This review is written by Dai Woosnam, firstname.lastname@example.org, 10/05
I get to review a lot of CDs. It is part and parcel of the times we live in.
Just as I came of age in the late 60s at a time when anyone with a half-decent chemistry set could produce hallucinogenic tablets in their back bedroom, so it is that in the Noughties, recording equipment has come on leaps and bounds, and so it is that folk performers can now produce albums with close on “studio fidelity” without ever leaving their house.
Now this has proved a mixed blessing. Sure it's great for the creative process, but it has meant that a plethora of folkies have produced albums, when in truth they only had an EP in them.
And to my shame, when I picked up Brendan's CD, I foolishly thought it one from what I call my “produced in a bedsitting room” pile! How wrong I was.
From the getgo, I could tell that this had such a crisp sound that it just MUST have come from a recording studio. And on investigating the sleeve, I noted that it had come from a set-up just celebrating its 20th anniversary: the prestigious Westland Studios in Lombard Street, Dublin 2. He doesn't do things by half, does our Brendan.
I then discover that in 1996 he had released a previous LP called “Copper Alley”. Where has he been hiding himself? How come I never heard of him?
And having listened to this CD several times, I have to tell you that whilst Brendan's diction is a bit of an acquired taste (mid Atlantic vowel sounds laid over a spectacularly unadulterated Irish accent...just listen to the way he several times pronounces the word “think” on track 7 “Deadman's Tale” and track 8 “Beyond The Blue”! Just charming!), his singing always engages and his guitar work always commands one's attention. But best of all, his songwriting avoids the cliché and covers an impressive range of subjects.
There is one song on this album that has all the chances of becoming a classic. A standard in folk clubs everywhere. It appears early-on in the CD. It really made me sit up and take notice. “Dromin” is a song for all of us who are unlucky in love, and Brendan delivers it with real passion.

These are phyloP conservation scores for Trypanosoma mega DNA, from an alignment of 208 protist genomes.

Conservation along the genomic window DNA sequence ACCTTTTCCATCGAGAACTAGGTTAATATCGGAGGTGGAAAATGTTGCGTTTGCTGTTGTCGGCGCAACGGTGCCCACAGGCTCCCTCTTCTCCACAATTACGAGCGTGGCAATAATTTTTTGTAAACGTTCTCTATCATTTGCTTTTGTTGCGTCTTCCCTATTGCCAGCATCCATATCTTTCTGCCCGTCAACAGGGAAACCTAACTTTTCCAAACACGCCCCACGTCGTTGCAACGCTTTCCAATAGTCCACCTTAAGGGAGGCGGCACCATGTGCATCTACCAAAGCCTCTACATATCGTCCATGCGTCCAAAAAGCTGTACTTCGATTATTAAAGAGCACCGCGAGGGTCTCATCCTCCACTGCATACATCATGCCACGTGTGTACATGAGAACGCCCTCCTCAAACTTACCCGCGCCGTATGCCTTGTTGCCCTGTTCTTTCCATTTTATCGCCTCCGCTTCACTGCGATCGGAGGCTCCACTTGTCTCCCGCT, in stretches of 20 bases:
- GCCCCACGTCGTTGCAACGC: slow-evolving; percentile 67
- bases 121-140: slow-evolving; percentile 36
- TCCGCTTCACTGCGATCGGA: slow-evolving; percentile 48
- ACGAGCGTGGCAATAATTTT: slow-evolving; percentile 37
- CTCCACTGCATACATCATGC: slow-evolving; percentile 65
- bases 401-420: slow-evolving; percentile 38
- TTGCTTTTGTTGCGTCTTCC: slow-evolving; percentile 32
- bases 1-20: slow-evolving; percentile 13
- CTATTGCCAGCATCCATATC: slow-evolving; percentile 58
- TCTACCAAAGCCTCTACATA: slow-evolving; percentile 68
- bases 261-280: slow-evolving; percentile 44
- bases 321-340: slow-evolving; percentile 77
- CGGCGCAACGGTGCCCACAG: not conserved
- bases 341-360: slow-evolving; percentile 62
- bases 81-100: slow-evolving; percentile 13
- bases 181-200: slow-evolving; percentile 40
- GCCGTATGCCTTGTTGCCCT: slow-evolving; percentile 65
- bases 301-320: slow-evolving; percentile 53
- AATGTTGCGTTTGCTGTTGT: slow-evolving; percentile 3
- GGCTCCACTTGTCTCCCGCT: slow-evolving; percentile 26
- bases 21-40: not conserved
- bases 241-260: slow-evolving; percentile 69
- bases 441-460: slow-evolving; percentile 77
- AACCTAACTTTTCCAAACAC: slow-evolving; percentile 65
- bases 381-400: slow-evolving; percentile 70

He is aided here (as he is throughout) by truly superb fiddle accompaniment from Fionnula Devereux. Who she? Sister, wife…mother?
I think we should be told. Indeed that is a fault of this album: no liner notes.
Okay, we do not need the lyrics printing (Brendan's diction is so clear as to obviate the need for written lyrics), but as sure as heck we could be given some bio details on the musicians, and maybe some information on what prompted certain songs. Look, my friend: you wisely hired a fine studio. No need to penny pinch on the liner booklet.
Now as I sign off from this review, I think I will play “Bohemian Cowboy” for the fifth time. It won't have the legs of “Dromin”, but it sure is a nice cut.
Artiste website: www.brendandevereux.com
Artiste email: email@example.com
Copyright © 1998-2015 Kevin & Maxine’s Celtic & Folk Music CD Reviews. All rights reserved.
Ownership, copyright and title of this celtic music CD review belongs to me, Dai Woosnam. Ownership, copyright and title are not transferrable or assignable to you or other parties regardless of how or if you or other parties use, copy, save, backup, store, retrieve, transmit, display, publish, modify or share the CD review in whole or in part. Please read the "Terms, Conditions and Disclaimers" section on my web site for addititonal information about using, quoting, or reprinting this CD review.
Return to Kevin and Maxine’s Celtic & Folk Music CD Reviews home page.
To return to the last web page you visited, click the "Back" button that appears immediately below: